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Hurricane Harvey Boosts Long-Haul Product Trade Flows

Hurricane Harvey has wreaked havoc on global oil markets as almost a quarter of US refining capacity was shut, sending reverberations throughout Asia’s refined products as well as product tanker markets. While many USGC refineries and key pipelines are in the midst of restarting or have already resumed operations, around 3.8 mmb/d of capacity remains shut as of Tuesday according to Reuters.

Refinery outages in the USGC have led to a jump in jet fuel as well as gasoline shipments from Asia to the US and Latin America postHarvey. Charterers have been playing it safe by adding multiple discharge options including the USWC, USGC, WC Mexico and Peru. Around 865 kt of CPP from Asia has been tentatively booked to move to the US and Latin America since August 25th. In comparison, around 375 kt was fixed for August loading before Harvey while July volumes were 675 kt. While cargoes from Asia to the US typically move on MRs, some LR1s have been chartered as well. As such, MR rates in North Asia have been creeping up with rates for a South Korea/USWC voyage basis 40 kt up by $150,000 w-o-w to $1.15 million.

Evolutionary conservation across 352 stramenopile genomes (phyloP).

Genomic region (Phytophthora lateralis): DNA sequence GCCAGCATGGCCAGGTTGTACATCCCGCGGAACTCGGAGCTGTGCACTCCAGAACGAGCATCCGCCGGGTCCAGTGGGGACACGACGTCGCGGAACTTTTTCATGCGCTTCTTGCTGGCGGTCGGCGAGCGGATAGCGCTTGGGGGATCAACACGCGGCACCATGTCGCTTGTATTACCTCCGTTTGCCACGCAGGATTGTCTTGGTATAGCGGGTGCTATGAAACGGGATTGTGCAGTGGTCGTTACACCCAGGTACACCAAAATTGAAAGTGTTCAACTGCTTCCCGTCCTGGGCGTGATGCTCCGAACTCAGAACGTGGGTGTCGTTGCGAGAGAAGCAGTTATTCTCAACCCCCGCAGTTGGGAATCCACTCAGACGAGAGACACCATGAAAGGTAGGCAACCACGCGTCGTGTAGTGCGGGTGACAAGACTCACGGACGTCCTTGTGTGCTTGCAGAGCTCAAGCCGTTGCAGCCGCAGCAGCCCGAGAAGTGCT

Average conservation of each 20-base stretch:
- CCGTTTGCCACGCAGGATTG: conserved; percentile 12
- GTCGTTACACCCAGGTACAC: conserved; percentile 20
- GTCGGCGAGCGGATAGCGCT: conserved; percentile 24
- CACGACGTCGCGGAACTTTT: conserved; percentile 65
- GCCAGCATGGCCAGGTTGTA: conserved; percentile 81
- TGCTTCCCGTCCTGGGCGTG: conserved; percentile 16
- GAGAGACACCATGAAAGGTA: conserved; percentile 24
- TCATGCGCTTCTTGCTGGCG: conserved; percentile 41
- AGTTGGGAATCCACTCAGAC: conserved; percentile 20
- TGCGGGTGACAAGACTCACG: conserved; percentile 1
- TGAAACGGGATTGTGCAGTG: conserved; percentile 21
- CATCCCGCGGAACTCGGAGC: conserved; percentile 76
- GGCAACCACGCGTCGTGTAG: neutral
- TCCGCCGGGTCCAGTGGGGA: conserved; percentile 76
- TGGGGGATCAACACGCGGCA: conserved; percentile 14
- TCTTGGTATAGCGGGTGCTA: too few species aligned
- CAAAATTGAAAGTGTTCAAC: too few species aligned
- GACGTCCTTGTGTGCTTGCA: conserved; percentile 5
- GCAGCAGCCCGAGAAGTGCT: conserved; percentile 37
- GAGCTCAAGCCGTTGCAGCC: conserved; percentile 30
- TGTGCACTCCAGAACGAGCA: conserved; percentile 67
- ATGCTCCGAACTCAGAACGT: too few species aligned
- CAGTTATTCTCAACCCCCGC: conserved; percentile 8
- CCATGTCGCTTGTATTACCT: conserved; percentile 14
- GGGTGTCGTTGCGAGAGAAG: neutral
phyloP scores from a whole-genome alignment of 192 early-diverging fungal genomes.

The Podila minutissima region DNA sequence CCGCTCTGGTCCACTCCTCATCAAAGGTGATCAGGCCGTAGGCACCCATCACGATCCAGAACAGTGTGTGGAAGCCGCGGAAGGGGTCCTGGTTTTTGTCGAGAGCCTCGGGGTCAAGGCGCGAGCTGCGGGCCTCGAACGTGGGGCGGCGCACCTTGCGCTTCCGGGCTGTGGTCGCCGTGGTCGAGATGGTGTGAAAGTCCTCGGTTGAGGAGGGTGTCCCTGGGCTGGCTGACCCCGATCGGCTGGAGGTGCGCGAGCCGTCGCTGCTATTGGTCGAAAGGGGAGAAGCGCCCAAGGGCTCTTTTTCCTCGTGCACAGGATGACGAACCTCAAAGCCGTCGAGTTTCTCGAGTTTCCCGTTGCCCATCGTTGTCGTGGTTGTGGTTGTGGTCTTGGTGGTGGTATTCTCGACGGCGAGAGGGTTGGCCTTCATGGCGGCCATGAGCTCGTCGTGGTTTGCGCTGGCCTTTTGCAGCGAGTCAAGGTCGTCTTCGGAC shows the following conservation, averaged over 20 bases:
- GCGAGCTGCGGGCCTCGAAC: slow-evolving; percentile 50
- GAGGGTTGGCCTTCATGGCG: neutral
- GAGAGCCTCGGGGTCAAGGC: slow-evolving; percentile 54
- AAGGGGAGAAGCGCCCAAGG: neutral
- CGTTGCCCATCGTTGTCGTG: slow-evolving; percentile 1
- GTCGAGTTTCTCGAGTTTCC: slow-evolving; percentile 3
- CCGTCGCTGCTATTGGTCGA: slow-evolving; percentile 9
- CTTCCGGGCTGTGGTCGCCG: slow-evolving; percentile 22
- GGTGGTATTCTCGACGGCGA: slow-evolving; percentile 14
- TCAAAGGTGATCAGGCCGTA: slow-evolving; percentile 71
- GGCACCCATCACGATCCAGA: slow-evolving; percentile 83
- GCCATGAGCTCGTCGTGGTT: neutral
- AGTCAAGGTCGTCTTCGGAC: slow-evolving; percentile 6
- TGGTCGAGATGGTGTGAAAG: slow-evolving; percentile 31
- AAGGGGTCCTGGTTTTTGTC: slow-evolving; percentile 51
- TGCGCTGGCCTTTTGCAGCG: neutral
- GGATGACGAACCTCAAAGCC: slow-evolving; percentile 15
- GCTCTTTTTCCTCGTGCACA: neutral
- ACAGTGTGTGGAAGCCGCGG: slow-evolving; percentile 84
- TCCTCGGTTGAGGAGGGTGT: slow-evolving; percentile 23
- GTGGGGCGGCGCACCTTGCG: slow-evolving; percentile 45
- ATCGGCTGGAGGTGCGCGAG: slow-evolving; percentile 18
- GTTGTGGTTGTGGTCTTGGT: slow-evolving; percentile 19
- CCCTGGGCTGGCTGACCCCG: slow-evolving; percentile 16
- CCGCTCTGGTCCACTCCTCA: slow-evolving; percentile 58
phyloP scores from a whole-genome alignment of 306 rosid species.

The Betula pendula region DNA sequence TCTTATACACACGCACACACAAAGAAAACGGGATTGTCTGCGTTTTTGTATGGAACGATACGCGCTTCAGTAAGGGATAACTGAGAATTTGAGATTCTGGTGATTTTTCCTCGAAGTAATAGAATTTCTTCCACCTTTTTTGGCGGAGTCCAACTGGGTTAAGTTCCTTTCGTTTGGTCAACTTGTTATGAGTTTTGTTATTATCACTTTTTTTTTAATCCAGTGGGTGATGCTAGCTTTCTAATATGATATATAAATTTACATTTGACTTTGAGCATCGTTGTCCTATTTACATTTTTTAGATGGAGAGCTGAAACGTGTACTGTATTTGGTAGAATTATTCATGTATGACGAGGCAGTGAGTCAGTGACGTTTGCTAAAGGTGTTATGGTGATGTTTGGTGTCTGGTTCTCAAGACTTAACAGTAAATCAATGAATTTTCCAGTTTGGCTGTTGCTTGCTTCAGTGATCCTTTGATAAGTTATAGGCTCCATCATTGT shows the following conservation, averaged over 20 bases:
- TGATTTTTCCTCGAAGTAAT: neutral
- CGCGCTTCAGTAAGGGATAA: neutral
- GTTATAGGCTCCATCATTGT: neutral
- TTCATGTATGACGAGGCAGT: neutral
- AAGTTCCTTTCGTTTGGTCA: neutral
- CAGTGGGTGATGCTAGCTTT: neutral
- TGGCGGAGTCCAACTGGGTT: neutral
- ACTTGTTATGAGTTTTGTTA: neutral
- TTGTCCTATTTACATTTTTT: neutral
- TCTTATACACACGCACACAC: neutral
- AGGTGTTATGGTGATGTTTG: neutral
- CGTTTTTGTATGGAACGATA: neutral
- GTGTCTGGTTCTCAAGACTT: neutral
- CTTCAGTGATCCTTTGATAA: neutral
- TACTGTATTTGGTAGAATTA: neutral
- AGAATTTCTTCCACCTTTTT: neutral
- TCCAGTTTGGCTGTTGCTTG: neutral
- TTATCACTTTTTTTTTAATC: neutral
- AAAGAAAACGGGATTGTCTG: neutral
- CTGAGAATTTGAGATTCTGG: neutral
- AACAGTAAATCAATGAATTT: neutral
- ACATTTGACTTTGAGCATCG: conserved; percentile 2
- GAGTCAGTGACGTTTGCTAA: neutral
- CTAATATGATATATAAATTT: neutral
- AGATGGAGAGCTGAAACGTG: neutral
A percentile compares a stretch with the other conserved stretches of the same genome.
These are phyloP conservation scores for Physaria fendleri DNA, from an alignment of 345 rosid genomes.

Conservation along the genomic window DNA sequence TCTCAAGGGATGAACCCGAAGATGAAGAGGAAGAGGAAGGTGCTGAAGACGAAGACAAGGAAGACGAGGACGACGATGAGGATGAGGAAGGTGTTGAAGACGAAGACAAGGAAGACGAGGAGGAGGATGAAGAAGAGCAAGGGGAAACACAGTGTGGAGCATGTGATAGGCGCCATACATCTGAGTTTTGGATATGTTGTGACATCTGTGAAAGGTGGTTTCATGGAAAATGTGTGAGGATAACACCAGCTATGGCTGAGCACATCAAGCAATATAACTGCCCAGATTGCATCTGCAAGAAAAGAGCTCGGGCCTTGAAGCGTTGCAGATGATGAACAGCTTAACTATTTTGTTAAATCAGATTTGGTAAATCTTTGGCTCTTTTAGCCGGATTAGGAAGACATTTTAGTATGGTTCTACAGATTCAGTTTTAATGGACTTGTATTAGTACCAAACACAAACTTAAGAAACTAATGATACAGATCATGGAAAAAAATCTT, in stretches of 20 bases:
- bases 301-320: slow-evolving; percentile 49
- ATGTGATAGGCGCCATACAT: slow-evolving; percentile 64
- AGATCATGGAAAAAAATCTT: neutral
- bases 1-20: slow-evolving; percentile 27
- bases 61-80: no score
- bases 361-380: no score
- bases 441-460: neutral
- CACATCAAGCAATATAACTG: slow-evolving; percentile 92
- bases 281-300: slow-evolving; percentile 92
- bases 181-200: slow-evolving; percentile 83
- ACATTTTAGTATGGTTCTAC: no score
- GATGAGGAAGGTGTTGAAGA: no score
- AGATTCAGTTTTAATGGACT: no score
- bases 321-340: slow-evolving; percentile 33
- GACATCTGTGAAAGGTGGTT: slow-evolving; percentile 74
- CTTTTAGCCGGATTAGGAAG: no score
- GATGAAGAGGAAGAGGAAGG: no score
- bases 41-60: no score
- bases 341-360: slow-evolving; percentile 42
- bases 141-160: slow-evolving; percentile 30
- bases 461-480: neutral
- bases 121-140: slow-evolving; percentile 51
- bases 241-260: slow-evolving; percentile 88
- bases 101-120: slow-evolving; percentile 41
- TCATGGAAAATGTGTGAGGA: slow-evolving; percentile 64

Rates for a South Korea/Singapore run basis 40 kt grew by $20,000 from last week to $350,000. Overall sentiment in the North remains firm as a number of outstanding enquiries remain for transpacific cargoes. It is worth noting that quite a number of ships have failed subjects and are currently continuing to do so. Some ships were released as traders rushed to fix before they had the cargoes, while some traders were unable to find a buyer as key USGC refineries resumed operations, alleviating concerns about supply shortfalls. Out of the 865 kt of CPP moving from Asia to the Americas, at least 395 kt consists of jet fuel from South Korea and Singapore to the USWC.

US West Coast jet prices last settled at $78/tonne higher than Singapore jet prices, making the arb profitable. USGC shipment delays has left LatAm buyers with no choice but to turn to Asia for gasoline imports. PMI, one of the largest buyers of USGC gasoline, has provisionally fixed at least two MRs to carry gasoline from South Korea and Singapore to West Coast Mexico.
Source: OFE Insights

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